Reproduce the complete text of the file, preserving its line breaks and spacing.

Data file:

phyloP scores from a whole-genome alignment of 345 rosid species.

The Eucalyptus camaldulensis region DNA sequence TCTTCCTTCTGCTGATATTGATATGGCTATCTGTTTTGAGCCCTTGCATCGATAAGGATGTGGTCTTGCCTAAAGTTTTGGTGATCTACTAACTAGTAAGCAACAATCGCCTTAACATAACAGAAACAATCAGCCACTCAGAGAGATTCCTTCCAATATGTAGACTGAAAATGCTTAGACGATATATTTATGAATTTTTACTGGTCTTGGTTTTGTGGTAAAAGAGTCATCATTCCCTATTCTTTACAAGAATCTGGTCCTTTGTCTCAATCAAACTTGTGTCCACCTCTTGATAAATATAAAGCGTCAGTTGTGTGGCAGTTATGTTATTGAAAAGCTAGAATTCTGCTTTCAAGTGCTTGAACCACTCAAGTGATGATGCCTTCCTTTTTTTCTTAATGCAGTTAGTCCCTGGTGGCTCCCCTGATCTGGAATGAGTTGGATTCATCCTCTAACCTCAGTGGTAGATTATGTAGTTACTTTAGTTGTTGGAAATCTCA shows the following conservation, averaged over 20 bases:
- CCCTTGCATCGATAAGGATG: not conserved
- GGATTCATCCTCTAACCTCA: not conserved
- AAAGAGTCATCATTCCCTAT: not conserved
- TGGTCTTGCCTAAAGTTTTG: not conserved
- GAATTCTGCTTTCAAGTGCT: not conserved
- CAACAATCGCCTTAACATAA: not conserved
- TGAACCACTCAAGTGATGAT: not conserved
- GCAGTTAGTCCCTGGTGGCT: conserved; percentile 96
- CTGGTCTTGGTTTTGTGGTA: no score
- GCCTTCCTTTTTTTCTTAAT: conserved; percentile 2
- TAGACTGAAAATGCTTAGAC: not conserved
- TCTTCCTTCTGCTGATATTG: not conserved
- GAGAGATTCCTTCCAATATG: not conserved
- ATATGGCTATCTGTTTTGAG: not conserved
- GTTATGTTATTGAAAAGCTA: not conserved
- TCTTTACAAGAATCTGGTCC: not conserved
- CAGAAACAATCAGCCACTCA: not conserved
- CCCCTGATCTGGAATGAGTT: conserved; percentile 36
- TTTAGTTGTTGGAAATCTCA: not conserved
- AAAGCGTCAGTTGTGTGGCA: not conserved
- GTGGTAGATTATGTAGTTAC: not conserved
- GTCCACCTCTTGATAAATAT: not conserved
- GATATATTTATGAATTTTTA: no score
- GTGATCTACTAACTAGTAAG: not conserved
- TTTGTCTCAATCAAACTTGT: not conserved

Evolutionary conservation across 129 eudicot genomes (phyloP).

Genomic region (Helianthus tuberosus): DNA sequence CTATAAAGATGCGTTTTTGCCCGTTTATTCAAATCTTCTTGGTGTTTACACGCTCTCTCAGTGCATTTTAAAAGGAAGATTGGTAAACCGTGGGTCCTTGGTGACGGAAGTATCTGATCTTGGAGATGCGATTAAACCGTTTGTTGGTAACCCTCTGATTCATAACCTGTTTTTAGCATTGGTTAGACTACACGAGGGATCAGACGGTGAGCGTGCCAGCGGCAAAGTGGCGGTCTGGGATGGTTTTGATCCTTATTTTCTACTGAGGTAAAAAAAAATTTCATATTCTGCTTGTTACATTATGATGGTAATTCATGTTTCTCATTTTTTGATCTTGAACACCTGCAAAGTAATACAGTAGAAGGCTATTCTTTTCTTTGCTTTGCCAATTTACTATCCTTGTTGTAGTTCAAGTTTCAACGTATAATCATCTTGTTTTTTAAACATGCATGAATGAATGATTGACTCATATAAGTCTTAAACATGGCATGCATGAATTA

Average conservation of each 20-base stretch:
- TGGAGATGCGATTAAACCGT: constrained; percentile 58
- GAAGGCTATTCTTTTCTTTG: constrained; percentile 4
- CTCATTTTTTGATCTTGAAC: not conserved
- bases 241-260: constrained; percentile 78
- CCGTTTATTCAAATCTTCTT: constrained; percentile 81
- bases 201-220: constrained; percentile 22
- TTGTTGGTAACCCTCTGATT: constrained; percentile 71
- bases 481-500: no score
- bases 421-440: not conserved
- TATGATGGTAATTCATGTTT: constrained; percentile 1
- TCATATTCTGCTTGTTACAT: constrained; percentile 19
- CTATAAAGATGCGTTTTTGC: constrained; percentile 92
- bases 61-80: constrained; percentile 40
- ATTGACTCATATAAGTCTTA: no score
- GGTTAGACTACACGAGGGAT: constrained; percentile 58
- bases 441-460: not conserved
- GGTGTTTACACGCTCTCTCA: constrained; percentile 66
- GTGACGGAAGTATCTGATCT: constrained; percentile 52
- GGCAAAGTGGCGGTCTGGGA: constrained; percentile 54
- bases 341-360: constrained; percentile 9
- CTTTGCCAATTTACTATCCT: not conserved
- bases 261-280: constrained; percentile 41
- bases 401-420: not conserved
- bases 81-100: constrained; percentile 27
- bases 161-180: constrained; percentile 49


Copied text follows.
phyloP scores from a whole-genome alignment of 345 rosid species.

The Eucalyptus camaldulensis region DNA sequence TCTTCCTTCTGCTGATATTGATATGGCTATCTGTTTTGAGCCCTTGCATCGATAAGGATGTGGTCTTGCCTAAAGTTTTGGTGATCTACTAACTAGTAAGCAACAATCGCCTTAACATAACAGAAACAATCAGCCACTCAGAGAGATTCCTTCCAATATGTAGACTGAAAATGCTTAGACGATATATTTATGAATTTTTACTGGTCTTGGTTTTGTGGTAAAAGAGTCATCATTCCCTATTCTTTACAAGAATCTGGTCCTTTGTCTCAATCAAACTTGTGTCCACCTCTTGATAAATATAAAGCGTCAGTTGTGTGGCAGTTATGTTATTGAAAAGCTAGAATTCTGCTTTCAAGTGCTTGAACCACTCAAGTGATGATGCCTTCCTTTTTTTCTTAATGCAGTTAGTCCCTGGTGGCTCCCCTGATCTGGAATGAGTTGGATTCATCCTCTAACCTCAGTGGTAGATTATGTAGTTACTTTAGTTGTTGGAAATCTCA shows the following conservation, averaged over 20 bases:
- CCCTTGCATCGATAAGGATG: not conserved
- GGATTCATCCTCTAACCTCA: not conserved
- AAAGAGTCATCATTCCCTAT: not conserved
- TGGTCTTGCCTAAAGTTTTG: not conserved
- GAATTCTGCTTTCAAGTGCT: not conserved
- CAACAATCGCCTTAACATAA: not conserved
- TGAACCACTCAAGTGATGAT: not conserved
- GCAGTTAGTCCCTGGTGGCT: conserved; percentile 96
- CTGGTCTTGGTTTTGTGGTA: no score
- GCCTTCCTTTTTTTCTTAAT: conserved; percentile 2
- TAGACTGAAAATGCTTAGAC: not conserved
- TCTTCCTTCTGCTGATATTG: not conserved
- GAGAGATTCCTTCCAATATG: not conserved
- ATATGGCTATCTGTTTTGAG: not conserved
- GTTATGTTATTGAAAAGCTA: not conserved
- TCTTTACAAGAATCTGGTCC: not conserved
- CAGAAACAATCAGCCACTCA: not conserved
- CCCCTGATCTGGAATGAGTT: conserved; percentile 36
- TTTAGTTGTTGGAAATCTCA: not conserved
- AAAGCGTCAGTTGTGTGGCA: not conserved
- GTGGTAGATTATGTAGTTAC: not conserved
- GTCCACCTCTTGATAAATAT: not conserved
- GATATATTTATGAATTTTTA: no score
- GTGATCTACTAACTAGTAAG: not conserved
- TTTGTCTCAATCAAACTTGT: not conserved

Evolutionary conservation across 129 eudicot genomes (phyloP).

Genomic region (Helianthus tuberosus): DNA sequence CTATAAAGATGCGTTTTTGCCCGTTTATTCAAATCTTCTTGGTGTTTACACGCTCTCTCAGTGCATTTTAAAAGGAAGATTGGTAAACCGTGGGTCCTTGGTGACGGAAGTATCTGATCTTGGAGATGCGATTAAACCGTTTGTTGGTAACCCTCTGATTCATAACCTGTTTTTAGCATTGGTTAGACTACACGAGGGATCAGACGGTGAGCGTGCCAGCGGCAAAGTGGCGGTCTGGGATGGTTTTGATCCTTATTTTCTACTGAGGTAAAAAAAAATTTCATATTCTGCTTGTTACATTATGATGGTAATTCATGTTTCTCATTTTTTGATCTTGAACACCTGCAAAGTAATACAGTAGAAGGCTATTCTTTTCTTTGCTTTGCCAATTTACTATCCTTGTTGTAGTTCAAGTTTCAACGTATAATCATCTTGTTTTTTAAACATGCATGAATGAATGATTGACTCATATAAGTCTTAAACATGGCATGCATGAATTA

Average conservation of each 20-base stretch:
- TGGAGATGCGATTAAACCGT: constrained; percentile 58
- GAAGGCTATTCTTTTCTTTG: constrained; percentile 4
- CTCATTTTTTGATCTTGAAC: not conserved
- bases 241-260: constrained; percentile 78
- CCGTTTATTCAAATCTTCTT: constrained; percentile 81
- bases 201-220: constrained; percentile 22
- TTGTTGGTAACCCTCTGATT: constrained; percentile 71
- bases 481-500: no score
- bases 421-440: not conserved
- TATGATGGTAATTCATGTTT: constrained; percentile 1
- TCATATTCTGCTTGTTACAT: constrained; percentile 19
- CTATAAAGATGCGTTTTTGC: constrained; percentile 92
- bases 61-80: constrained; percentile 40
- ATTGACTCATATAAGTCTTA: no score
- GGTTAGACTACACGAGGGAT: constrained; percentile 58
- bases 441-460: not conserved
- GGTGTTTACACGCTCTCTCA: constrained; percentile 66
- GTGACGGAAGTATCTGATCT: constrained; percentile 52
- GGCAAAGTGGCGGTCTGGGA: constrained; percentile 54
- bases 341-360: constrained; percentile 9
- CTTTGCCAATTTACTATCCT: not conserved
- bases 261-280: constrained; percentile 41
- bases 401-420: not conserved
- bases 81-100: constrained; percentile 27
- bases 161-180: constrained; percentile 49